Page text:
Want to stop killing plants, become a great gardener and grow your own food?  Let us guide you.

Right click and save this QR code to add to your plant Label

QR Code

Botanical name

Sinapis alba

Plant Care



Common name(s)



Uses in landscape design

Does well in containers.

Planting instructions

Sow small quantities every week to maintain a succession.

Soil conditions

Fertile, well-drained soil.


the flowers and leaves can be used as flavouring in salads, and stir-fries. The seeds go well, crushed and spread over fish.
Medicinal – Mustard boosts the immune system, rich in minerals, such as calcium, iron, potassium and phosphorus, and vitamins E, A, B and C. Mustard fights bronchial infections and pneumonia, it will ease constipation, arthritic and rheumatic aches and pains, and with its high alkaline content helps to dissolve painful deposits and stimulate the circulation. Mustard tea can be used for coughs and colds.

Interesting planting ideas

Cover a saucer or flat dish with clean roller towel or a new super wipe kitchen cloth and moisten well before sprinkling over the cress seeds.Three days later sprinkle the mustard seeds over the germinating cress. Keep covered, in a warm place, until the leaves start to unfold (sprout), then uncover and place in the sunlight.(You can also sow mustard and cress in separate dishes and mix the leaves when harvested.)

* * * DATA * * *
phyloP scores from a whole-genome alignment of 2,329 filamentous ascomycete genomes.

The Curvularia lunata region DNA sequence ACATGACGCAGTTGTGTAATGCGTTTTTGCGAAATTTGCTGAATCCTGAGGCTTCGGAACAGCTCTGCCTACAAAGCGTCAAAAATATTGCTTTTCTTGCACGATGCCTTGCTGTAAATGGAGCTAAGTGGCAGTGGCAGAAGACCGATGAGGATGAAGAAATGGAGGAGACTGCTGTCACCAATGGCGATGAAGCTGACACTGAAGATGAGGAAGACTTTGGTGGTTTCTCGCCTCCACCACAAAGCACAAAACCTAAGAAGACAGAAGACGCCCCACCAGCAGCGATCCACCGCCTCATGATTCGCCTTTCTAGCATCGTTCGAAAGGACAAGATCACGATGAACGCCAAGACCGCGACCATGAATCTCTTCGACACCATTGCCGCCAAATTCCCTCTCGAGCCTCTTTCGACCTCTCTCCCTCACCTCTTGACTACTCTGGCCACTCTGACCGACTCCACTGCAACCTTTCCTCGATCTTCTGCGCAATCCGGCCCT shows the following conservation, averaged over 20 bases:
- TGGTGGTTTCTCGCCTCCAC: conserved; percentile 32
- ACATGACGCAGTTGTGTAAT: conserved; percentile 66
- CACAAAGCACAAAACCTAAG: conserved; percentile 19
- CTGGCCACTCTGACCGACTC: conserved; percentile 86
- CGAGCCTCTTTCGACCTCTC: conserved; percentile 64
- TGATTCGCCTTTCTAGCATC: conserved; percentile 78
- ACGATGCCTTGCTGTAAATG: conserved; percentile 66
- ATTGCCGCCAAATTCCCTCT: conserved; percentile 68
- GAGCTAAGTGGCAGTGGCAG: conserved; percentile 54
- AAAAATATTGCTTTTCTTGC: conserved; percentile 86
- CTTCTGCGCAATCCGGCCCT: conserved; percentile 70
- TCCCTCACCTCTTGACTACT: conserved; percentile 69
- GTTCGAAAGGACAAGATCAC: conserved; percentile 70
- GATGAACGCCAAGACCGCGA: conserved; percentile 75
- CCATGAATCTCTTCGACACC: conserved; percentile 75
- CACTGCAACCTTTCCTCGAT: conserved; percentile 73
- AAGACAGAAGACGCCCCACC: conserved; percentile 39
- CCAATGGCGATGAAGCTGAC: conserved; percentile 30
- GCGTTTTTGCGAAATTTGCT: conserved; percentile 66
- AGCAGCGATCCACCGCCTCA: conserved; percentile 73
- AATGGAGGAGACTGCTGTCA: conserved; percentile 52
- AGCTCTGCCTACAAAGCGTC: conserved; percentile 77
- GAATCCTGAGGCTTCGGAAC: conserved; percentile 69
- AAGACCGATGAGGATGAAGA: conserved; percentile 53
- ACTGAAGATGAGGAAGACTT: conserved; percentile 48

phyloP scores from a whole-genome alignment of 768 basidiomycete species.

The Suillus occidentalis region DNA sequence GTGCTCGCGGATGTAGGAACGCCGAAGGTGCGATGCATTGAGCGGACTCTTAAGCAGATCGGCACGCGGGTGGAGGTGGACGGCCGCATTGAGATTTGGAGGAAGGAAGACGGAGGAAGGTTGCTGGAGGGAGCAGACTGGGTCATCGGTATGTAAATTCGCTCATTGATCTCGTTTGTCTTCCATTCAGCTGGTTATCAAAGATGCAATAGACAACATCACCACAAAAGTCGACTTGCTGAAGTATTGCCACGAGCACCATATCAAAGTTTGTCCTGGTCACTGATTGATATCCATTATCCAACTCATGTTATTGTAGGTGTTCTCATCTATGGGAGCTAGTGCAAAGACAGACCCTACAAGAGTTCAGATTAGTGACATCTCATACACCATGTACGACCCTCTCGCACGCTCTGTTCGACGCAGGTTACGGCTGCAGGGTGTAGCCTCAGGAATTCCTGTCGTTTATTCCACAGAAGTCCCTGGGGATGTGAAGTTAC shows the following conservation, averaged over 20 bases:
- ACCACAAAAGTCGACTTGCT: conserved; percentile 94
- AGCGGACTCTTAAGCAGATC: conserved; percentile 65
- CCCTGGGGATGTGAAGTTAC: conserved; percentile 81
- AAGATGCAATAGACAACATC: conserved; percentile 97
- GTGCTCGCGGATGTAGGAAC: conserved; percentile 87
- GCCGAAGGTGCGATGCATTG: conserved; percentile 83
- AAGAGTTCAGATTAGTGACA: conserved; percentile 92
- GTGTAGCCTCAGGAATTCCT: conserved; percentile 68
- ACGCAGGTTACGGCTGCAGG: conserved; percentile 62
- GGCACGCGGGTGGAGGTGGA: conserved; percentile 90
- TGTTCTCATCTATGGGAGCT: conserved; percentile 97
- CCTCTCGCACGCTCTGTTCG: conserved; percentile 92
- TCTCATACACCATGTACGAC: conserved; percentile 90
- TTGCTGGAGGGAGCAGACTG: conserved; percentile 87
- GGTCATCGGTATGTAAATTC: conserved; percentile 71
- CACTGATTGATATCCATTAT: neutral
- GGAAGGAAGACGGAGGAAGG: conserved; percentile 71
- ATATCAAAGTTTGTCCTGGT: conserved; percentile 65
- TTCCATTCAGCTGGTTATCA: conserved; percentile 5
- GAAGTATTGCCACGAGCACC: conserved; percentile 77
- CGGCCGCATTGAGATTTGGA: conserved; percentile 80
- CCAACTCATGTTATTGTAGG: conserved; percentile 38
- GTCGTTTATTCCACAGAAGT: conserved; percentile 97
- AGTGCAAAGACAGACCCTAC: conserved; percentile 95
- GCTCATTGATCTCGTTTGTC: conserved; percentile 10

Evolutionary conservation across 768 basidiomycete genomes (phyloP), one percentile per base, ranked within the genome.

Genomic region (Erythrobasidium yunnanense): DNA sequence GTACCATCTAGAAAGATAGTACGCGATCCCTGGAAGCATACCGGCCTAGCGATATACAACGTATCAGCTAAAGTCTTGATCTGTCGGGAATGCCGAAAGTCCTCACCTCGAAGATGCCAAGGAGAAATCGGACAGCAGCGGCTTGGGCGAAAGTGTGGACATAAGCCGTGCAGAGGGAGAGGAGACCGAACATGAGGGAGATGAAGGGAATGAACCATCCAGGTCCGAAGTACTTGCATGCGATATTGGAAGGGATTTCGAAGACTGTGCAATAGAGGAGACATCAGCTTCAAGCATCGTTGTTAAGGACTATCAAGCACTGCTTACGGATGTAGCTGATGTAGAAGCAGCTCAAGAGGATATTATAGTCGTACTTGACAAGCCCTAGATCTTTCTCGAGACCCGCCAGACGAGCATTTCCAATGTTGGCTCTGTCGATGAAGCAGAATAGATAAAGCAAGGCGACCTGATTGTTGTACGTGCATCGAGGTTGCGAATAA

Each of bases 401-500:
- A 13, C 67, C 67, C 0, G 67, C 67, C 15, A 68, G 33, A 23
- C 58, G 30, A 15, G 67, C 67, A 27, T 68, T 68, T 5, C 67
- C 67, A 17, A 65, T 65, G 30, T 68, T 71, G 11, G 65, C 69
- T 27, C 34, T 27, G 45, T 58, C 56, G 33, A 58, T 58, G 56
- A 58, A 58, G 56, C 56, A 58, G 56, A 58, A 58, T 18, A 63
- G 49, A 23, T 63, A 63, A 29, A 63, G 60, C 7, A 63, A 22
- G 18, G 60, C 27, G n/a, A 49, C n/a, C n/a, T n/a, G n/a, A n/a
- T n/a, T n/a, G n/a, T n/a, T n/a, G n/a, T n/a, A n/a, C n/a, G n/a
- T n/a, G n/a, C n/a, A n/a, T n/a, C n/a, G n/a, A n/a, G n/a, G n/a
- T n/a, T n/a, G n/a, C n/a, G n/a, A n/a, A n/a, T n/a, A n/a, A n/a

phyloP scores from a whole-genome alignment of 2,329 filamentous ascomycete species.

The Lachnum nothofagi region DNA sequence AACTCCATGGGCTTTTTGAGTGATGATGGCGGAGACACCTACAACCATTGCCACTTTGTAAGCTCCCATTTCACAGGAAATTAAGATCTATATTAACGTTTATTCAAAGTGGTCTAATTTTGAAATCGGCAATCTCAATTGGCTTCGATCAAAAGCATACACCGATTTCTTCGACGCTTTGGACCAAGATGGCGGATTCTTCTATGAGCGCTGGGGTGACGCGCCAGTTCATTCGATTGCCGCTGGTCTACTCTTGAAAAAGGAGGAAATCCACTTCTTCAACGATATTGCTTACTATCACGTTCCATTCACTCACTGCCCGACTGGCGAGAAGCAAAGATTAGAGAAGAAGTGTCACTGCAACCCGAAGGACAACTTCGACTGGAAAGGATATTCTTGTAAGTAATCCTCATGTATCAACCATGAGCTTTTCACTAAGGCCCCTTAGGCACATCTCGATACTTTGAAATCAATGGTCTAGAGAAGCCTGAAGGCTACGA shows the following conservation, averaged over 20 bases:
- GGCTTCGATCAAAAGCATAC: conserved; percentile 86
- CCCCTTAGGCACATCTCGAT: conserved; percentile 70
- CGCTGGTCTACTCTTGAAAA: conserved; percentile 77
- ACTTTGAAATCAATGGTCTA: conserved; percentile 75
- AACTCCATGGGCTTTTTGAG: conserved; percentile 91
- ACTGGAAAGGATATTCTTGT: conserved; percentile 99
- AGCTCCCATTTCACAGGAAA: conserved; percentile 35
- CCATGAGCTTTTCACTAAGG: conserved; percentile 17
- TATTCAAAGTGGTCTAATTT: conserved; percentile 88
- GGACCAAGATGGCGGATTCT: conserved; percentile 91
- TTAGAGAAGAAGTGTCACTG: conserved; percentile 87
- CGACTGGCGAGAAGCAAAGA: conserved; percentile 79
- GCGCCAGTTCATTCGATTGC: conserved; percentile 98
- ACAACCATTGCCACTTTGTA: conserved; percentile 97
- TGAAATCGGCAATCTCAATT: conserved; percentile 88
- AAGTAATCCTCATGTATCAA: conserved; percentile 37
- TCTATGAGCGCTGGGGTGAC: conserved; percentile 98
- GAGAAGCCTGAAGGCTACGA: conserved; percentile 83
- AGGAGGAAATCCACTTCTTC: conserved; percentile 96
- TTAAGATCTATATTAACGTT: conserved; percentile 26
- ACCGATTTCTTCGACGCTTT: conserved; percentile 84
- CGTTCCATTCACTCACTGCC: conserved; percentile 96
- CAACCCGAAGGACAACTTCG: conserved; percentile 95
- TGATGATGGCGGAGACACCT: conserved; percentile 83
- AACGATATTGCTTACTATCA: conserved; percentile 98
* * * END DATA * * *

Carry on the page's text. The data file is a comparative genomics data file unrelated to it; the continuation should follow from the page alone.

Plant mustard in vegetable garden, it keeps snails, nematodes and eelworms at bay. The alkaline root secretions on mustard literally changes the soil balance from acid to alkaline, so don't grow mustard near acid-loving plants. Plant near broccoli, cabbages, cauliflower, fruit trees, grape vines, lettuces, mealies, potatoes and tomatoes

Interesting info

To sow mustard in the garden, spread 250g seed per 40m2; the foliage that results can be dug in as green manure. Dig in some fertilizer along with the mustard to help it rot down.


Propagate by seed,

Common pests and diseases

There should be no problems if a clean growing medium is used.


The easiest way to harvest is to cut the leaves with a pair of long-bladed scissors. The flowers can be picked as they open and the seed pods should be picked before they open. The sprouts are usually ready 8-10 days after sowing.

This site uses cookies to improve your browsing experience. By browsing this website, you agree to our use of cookies.